As insurance companies look for new and creative ways to maximize profits at the expense of patients, state legislatures are taking action to protect patients’ rights.
A discriminatory practice that enables health insurers to save money and provide less care to patients, step therapy forces patients to try and fail cheaper treatments before they are offered more effective and expensive ones. This can happen even if their doctors are confident that the less expensive treatments will not help them.
For patients with chronic and life-threatening conditions, step therapy is particularly harmful – preventing them from accessing critical care when they need it most.
This February, the Oregon Legislature introduced a bill that sought to protect patients from problems stemming from insurance companies’ use of step therapy, and now the Florida Legislature is working on its own legislation to address the same problems – House Bill 877 and Senate Bill 530.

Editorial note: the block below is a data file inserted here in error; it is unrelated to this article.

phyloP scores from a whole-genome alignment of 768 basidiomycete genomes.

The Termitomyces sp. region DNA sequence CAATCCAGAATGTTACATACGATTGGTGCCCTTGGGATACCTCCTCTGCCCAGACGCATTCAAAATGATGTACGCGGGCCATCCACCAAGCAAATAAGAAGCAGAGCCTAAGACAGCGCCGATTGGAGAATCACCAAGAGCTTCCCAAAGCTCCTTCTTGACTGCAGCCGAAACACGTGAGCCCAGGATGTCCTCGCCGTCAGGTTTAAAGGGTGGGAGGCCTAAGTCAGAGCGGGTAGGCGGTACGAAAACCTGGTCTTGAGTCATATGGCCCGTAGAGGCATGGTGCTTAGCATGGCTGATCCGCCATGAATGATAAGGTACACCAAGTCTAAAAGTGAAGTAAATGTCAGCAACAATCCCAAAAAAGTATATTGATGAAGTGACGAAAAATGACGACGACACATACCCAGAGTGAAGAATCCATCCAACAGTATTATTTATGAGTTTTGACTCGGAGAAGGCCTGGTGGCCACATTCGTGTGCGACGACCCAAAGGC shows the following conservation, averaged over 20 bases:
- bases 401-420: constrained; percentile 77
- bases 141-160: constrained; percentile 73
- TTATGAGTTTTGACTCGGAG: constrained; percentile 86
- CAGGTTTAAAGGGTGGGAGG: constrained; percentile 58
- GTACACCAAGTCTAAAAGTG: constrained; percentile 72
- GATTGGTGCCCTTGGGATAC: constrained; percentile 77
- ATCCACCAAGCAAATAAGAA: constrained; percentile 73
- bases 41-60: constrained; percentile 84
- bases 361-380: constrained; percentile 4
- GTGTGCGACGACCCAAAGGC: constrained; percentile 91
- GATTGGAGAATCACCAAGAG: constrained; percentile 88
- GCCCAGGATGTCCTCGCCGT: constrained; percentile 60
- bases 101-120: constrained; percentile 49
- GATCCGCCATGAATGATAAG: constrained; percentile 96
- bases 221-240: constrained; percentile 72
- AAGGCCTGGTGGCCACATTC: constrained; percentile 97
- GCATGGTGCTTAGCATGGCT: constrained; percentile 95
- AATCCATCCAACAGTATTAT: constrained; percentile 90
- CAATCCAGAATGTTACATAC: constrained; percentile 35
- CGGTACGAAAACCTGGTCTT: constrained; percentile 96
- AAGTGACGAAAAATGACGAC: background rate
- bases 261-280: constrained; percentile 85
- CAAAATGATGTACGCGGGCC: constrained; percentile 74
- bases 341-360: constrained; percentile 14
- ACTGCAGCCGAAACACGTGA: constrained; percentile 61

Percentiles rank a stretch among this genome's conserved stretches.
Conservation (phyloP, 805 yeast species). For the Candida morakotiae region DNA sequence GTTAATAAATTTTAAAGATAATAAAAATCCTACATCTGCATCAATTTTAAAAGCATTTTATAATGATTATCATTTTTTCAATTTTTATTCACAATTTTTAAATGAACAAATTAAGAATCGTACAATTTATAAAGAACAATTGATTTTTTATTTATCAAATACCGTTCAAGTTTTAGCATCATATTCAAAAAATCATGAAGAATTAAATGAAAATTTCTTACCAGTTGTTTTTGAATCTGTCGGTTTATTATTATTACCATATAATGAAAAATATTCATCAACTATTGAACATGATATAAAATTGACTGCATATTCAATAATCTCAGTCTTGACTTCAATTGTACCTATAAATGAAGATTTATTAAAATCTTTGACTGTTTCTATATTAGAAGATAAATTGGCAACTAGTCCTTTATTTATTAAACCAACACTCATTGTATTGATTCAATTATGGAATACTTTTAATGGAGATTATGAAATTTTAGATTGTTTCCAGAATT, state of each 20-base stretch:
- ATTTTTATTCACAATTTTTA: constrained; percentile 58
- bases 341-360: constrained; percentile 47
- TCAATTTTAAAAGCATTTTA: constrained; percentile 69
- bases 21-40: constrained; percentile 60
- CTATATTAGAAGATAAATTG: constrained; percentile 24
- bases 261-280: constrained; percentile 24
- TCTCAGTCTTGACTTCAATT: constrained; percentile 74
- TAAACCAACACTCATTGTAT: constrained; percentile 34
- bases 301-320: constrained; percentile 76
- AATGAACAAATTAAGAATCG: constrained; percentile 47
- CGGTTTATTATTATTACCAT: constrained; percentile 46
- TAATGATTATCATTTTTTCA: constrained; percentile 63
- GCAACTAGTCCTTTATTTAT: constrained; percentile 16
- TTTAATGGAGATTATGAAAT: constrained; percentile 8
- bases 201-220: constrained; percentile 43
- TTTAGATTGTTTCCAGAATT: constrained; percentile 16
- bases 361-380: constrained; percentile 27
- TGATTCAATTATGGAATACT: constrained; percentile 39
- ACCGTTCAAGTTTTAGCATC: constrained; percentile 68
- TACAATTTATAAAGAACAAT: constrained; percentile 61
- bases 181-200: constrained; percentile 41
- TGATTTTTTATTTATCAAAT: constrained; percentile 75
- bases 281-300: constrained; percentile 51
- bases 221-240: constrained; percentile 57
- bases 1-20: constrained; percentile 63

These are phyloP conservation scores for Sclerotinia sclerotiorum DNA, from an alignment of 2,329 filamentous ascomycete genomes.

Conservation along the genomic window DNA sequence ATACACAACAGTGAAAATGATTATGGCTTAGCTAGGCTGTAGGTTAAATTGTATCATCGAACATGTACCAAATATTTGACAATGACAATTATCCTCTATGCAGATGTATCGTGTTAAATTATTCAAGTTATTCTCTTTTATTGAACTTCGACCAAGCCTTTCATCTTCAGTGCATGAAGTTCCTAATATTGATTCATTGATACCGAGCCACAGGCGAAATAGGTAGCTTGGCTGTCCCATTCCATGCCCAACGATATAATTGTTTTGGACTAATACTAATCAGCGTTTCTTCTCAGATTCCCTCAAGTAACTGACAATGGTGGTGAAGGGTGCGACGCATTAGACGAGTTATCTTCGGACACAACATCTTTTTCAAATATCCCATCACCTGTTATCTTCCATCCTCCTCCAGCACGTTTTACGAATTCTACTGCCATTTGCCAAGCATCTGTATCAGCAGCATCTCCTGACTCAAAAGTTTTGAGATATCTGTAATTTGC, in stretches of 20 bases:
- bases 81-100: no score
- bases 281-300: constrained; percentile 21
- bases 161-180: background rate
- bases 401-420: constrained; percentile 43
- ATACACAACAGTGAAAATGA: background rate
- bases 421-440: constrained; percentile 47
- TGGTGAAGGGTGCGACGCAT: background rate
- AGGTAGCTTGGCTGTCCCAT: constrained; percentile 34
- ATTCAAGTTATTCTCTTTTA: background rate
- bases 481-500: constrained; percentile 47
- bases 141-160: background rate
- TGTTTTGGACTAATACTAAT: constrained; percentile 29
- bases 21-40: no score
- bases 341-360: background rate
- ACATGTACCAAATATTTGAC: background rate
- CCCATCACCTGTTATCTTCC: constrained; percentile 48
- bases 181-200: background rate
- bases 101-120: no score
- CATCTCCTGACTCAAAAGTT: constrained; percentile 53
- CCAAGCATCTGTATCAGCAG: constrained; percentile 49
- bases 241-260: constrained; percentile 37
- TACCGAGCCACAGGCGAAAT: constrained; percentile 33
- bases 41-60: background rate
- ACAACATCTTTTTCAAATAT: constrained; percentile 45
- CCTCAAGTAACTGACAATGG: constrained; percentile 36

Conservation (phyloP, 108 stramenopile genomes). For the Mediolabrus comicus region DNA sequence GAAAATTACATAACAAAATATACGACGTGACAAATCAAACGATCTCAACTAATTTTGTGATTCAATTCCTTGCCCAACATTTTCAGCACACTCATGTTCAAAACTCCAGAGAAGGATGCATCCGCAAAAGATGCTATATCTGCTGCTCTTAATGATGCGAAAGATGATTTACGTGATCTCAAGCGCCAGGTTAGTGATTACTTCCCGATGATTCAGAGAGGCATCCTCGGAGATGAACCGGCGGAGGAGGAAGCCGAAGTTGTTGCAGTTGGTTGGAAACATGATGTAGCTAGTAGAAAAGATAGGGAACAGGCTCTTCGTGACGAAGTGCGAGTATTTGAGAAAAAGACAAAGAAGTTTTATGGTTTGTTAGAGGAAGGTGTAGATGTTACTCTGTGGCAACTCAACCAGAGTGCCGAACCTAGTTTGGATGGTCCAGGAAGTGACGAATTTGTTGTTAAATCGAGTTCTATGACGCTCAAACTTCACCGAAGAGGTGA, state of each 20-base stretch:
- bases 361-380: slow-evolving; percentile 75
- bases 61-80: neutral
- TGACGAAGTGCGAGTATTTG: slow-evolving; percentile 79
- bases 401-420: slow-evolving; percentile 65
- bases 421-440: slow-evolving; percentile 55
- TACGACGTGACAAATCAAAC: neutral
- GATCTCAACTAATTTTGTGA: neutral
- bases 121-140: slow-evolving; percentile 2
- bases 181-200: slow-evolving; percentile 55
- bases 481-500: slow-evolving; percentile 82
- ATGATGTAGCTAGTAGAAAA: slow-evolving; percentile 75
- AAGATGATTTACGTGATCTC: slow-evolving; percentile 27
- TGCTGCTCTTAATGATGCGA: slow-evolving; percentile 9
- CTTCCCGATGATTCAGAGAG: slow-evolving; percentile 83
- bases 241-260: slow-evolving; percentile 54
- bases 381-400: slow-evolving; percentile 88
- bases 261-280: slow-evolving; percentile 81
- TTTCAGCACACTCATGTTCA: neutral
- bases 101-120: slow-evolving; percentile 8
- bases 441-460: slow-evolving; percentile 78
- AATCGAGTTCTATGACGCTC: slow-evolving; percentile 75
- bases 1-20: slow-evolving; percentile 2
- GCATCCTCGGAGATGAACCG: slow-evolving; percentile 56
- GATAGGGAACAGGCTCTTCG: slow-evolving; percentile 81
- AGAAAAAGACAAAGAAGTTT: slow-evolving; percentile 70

Chronic disease advocates, from cancer and diabetes to hemophilia and MS, continue to speak out against the discriminatory practice.
Describing the issues that step therapy poses to the chronic disease community, CDC Executive Director Scott Bruun explained that “Rather than address patients’ health care needs, step therapy denies coverage of proven and effective medical treatments, worsens a patient’s condition and increases the overall costs to the health care system.”
Step therapy can delay a patient’s ability to receive appropriate care, causing unnecessary and prolonged pain.
While more states work to draft their own legislation, encourage patient-first policies and protect patient rights, the Chronic Disease Coalition urges all legislators and policymakers to end health insurers’ discriminatory practices against those with chronic and life-threatening conditions.
And for every person standing up for the rights of all patients, the fight continues.